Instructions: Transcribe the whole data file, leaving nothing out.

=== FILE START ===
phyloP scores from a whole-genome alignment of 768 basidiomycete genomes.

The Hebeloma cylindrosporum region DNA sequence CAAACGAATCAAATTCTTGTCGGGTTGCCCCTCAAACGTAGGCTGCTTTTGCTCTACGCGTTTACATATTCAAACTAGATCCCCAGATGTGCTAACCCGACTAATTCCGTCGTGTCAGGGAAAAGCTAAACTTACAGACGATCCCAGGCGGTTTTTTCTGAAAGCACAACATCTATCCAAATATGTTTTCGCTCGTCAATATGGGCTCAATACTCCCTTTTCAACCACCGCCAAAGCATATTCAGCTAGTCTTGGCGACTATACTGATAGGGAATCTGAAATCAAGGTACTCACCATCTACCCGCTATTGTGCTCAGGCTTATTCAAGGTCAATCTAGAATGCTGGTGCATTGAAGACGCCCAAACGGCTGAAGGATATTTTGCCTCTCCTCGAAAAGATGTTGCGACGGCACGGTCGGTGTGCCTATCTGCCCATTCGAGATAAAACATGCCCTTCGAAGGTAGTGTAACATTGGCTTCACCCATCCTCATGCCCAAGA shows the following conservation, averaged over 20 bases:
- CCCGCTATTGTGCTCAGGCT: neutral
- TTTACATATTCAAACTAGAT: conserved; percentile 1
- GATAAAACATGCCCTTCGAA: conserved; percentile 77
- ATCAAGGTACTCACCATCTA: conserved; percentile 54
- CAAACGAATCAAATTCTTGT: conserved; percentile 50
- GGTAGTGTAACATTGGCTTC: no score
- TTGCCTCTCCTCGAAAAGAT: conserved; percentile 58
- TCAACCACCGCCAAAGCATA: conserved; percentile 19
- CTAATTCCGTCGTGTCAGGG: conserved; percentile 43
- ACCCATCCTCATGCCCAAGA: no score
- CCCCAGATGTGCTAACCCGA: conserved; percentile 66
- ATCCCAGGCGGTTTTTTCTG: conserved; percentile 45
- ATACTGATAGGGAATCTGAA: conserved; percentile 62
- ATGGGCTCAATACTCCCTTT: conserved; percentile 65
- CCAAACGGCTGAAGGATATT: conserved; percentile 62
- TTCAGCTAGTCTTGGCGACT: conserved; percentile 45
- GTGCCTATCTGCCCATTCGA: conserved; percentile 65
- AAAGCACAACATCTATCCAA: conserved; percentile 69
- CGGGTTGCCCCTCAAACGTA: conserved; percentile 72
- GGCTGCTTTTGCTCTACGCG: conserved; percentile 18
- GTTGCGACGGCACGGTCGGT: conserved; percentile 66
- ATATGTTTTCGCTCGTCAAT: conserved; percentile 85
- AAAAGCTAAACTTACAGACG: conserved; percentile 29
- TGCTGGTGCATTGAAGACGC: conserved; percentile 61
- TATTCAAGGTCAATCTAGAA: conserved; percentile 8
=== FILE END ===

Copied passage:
phyloP scores from a whole-genome alignment of 768 basidiomycete genomes.

The Hebeloma cylindrosporum region DNA sequence CAAACGAATCAAATTCTTGTCGGGTTGCCCCTCAAACGTAGGCTGCTTTTGCTCTACGCGTTTACATATTCAAACTAGATCCCCAGATGTGCTAACCCGACTAATTCCGTCGTGTCAGGGAAAAGCTAAACTTACAGACGATCCCAGGCGGTTTTTTCTGAAAGCACAACATCTATCCAAATATGTTTTCGCTCGTCAATATGGGCTCAATACTCCCTTTTCAACCACCGCCAAAGCATATTCAGCTAGTCTTGGCGACTATACTGATAGGGAATCTGAAATCAAGGTACTCACCATCTACCCGCTATTGTGCTCAGGCTTATTCAAGGTCAATCTAGAATGCTGGTGCATTGAAGACGCCCAAACGGCTGAAGGATATTTTGCCTCTCCTCGAAAAGATGTTGCGACGGCACGGTCGGTGTGCCTATCTGCCCATTCGAGATAAAACATGCCCTTCGAAGGTAGTGTAACATTGGCTTCACCCATCCTCATGCCCAAGA shows the following conservation, averaged over 20 bases:
- CCCGCTATTGTGCTCAGGCT: neutral
- TTTACATATTCAAACTAGAT: conserved; percentile 1
- GATAAAACATGCCCTTCGAA: conserved; percentile 77
- ATCAAGGTACTCACCATCTA: conserved; percentile 54
- CAAACGAATCAAATTCTTGT: conserved; percentile 50
- GGTAGTGTAACATTGGCTTC: no score
- TTGCCTCTCCTCGAAAAGAT: conserved; percentile 58
- TCAACCACCGCCAAAGCATA: conserved; percentile 19
- CTAATTCCGTCGTGTCAGGG: conserved; percentile 43
- ACCCATCCTCATGCCCAAGA: no score
- CCCCAGATGTGCTAACCCGA: conserved; percentile 66
- ATCCCAGGCGGTTTTTTCTG: conserved; percentile 45
- ATACTGATAGGGAATCTGAA: conserved; percentile 62
- ATGGGCTCAATACTCCCTTT: conserved; percentile 65
- CCAAACGGCTGAAGGATATT: conserved; percentile 62
- TTCAGCTAGTCTTGGCGACT: conserved; percentile 45
- GTGCCTATCTGCCCATTCGA: conserved; percentile 65
- AAAGCACAACATCTATCCAA: conserved; percentile 69
- CGGGTTGCCCCTCAAACGTA: conserved; percentile 72
- GGCTGCTTTTGCTCTACGCG: conserved; percentile 18
- GTTGCGACGGCACGGTCGGT: conserved; percentile 66
- ATATGTTTTCGCTCGTCAAT: conserved; percentile 85
- AAAAGCTAAACTTACAGACG: conserved; percentile 29
- TGCTGGTGCATTGAAGACGC: conserved; percentile 61
- TATTCAAGGTCAATCTAGAA: conserved; percentile 8